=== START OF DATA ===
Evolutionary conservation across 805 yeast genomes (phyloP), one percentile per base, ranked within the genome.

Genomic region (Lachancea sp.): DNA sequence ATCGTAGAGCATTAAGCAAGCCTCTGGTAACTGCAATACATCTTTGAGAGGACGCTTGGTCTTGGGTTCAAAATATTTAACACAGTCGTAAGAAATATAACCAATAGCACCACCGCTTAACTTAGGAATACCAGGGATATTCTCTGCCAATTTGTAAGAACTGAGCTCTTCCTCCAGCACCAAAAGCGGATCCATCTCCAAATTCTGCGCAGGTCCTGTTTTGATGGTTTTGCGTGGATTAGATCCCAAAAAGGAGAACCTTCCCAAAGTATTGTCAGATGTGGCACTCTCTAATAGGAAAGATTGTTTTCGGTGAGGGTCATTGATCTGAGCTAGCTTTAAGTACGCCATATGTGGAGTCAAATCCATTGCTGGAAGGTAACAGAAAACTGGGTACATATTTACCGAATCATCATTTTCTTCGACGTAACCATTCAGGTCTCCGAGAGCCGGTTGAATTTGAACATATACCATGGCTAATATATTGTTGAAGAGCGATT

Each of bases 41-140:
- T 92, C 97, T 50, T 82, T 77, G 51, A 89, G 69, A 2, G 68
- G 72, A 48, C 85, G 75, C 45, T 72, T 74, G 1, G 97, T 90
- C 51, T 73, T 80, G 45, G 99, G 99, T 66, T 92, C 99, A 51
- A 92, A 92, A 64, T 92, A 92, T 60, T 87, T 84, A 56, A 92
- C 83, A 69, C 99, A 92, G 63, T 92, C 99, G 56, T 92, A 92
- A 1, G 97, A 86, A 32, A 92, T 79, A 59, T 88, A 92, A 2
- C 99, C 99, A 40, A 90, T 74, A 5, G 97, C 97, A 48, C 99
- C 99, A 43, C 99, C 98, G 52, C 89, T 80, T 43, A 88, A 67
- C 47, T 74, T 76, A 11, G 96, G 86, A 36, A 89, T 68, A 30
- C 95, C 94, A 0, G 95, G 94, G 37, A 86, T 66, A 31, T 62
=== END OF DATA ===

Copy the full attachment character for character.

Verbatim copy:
Evolutionary conservation across 805 yeast genomes (phyloP), one percentile per base, ranked within the genome.

Genomic region (Lachancea sp.): DNA sequence ATCGTAGAGCATTAAGCAAGCCTCTGGTAACTGCAATACATCTTTGAGAGGACGCTTGGTCTTGGGTTCAAAATATTTAACACAGTCGTAAGAAATATAACCAATAGCACCACCGCTTAACTTAGGAATACCAGGGATATTCTCTGCCAATTTGTAAGAACTGAGCTCTTCCTCCAGCACCAAAAGCGGATCCATCTCCAAATTCTGCGCAGGTCCTGTTTTGATGGTTTTGCGTGGATTAGATCCCAAAAAGGAGAACCTTCCCAAAGTATTGTCAGATGTGGCACTCTCTAATAGGAAAGATTGTTTTCGGTGAGGGTCATTGATCTGAGCTAGCTTTAAGTACGCCATATGTGGAGTCAAATCCATTGCTGGAAGGTAACAGAAAACTGGGTACATATTTACCGAATCATCATTTTCTTCGACGTAACCATTCAGGTCTCCGAGAGCCGGTTGAATTTGAACATATACCATGGCTAATATATTGTTGAAGAGCGATT

Each of bases 41-140:
- T 92, C 97, T 50, T 82, T 77, G 51, A 89, G 69, A 2, G 68
- G 72, A 48, C 85, G 75, C 45, T 72, T 74, G 1, G 97, T 90
- C 51, T 73, T 80, G 45, G 99, G 99, T 66, T 92, C 99, A 51
- A 92, A 92, A 64, T 92, A 92, T 60, T 87, T 84, A 56, A 92
- C 83, A 69, C 99, A 92, G 63, T 92, C 99, G 56, T 92, A 92
- A 1, G 97, A 86, A 32, A 92, T 79, A 59, T 88, A 92, A 2
- C 99, C 99, A 40, A 90, T 74, A 5, G 97, C 97, A 48, C 99
- C 99, A 43, C 99, C 98, G 52, C 89, T 80, T 43, A 88, A 67
- C 47, T 74, T 76, A 11, G 96, G 86, A 36, A 89, T 68, A 30
- C 95, C 94, A 0, G 95, G 94, G 37, A 86, T 66, A 31, T 62